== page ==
David Allen Green has painted an inaccurate and flattering picture of the circumstances in which John Bercow shattered precedent this week.
Posts Tagged: Supreme Court
Also: possible breakthrough for devoscepticism as ‘Abolish the Assembly’ projected to win seats; and Scottish Tories embroiled in EU referendum row.
Profile: Gina Miller, Remain campaigner. Brave, quintessentially British – and “an absolute nightmare…impossible to work with”
This symbol to some of a self-righteous metropolitan elite is, in her way, a populist, who knows that her strength lies in reaching out to the people.
The idea that we park the difficult challenges for a few years, by remaining in the EU in all but name, is for the birds.
Also: Welsh Tory leadership hopefuls would put pacts with other parties to the membership; unionists turn on Robinson over united Ireland comments; and more.
Also: Sinn Fein defend senator’s ‘unionist’ credentials; Plaid bid to outlaw mockery of the Welsh language; and London and Edinburgh face Supreme Court showdown.
Also: Government to challenge devolved Brexit legislation in court; Dodds accuses Tusk of ‘bully-boy’ tactics over the border; and more.
Interview: Dominic Grieve. Brexit is an “unBritish” revolution – and how he will work to improve the EU Withdrawal Bill
The former Attorney-General also touches on Johnson and the £350 million – “a subject best parked” – and a definitive treatise on nymphomania.
Lady Hale offers ministers a double-edged sword when she suggests that they play a role in senior appointments to the bench.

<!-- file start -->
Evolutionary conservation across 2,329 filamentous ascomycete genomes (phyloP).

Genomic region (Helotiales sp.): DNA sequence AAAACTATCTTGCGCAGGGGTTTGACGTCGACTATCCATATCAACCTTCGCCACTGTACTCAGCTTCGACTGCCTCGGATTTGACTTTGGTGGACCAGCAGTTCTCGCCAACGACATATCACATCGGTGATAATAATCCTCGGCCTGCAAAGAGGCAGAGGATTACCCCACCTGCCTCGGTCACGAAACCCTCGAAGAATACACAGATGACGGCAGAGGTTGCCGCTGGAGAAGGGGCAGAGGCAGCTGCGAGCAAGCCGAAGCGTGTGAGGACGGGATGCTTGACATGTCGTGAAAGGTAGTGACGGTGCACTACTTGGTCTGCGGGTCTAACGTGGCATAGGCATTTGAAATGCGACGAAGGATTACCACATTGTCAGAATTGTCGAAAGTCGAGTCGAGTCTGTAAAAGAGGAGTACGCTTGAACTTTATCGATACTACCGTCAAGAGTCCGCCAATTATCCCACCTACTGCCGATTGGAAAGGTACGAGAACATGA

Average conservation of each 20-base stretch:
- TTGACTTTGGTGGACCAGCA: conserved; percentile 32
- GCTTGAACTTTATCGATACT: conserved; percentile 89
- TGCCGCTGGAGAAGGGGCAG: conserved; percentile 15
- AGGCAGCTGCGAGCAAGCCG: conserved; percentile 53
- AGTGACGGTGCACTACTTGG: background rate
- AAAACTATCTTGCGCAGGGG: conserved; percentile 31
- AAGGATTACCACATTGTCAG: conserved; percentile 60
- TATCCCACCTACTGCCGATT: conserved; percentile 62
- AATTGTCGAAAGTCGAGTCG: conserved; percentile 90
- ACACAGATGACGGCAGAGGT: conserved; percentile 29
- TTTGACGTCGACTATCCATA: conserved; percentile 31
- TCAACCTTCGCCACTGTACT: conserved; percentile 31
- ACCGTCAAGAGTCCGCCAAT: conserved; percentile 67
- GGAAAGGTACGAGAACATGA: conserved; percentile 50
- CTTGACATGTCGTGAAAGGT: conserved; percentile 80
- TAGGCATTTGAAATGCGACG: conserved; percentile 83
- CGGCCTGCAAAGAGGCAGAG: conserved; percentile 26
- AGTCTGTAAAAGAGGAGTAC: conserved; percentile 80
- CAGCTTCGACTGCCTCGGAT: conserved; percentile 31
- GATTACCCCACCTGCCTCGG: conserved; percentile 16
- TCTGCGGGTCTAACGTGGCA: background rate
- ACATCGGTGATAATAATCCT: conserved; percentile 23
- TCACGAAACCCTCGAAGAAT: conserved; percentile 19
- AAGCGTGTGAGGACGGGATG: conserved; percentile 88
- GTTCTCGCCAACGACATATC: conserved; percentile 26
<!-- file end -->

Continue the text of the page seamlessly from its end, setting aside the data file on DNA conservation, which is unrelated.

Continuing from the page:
The modern state is intended to restrain those who seek a monopoly on power. Such people naturally resent it when that system works.
Many of Brussels’ demands, including for continued oversight by the European Court, are quite simply preposterous.
The Supreme Court recently made it very clear that the courtesies built into devolution do not diminish the sovereignty of Parliament.
Tina Stowell: The question that voters are asking in this election is – who’s with us, and who’s against us?
Last June’s Brexit vote had less to do with EU membership than a wider discontent with how Britain is governed.
But that doesn’t mean that she can afford to try to run this election on a timid manifesto. This remains the party’s best chance to win a mandate for tough choices.
The industry is highly competitive and can’t afford to subsidise peak-time travel. If prices don’t ration a finite number of packages, something else will.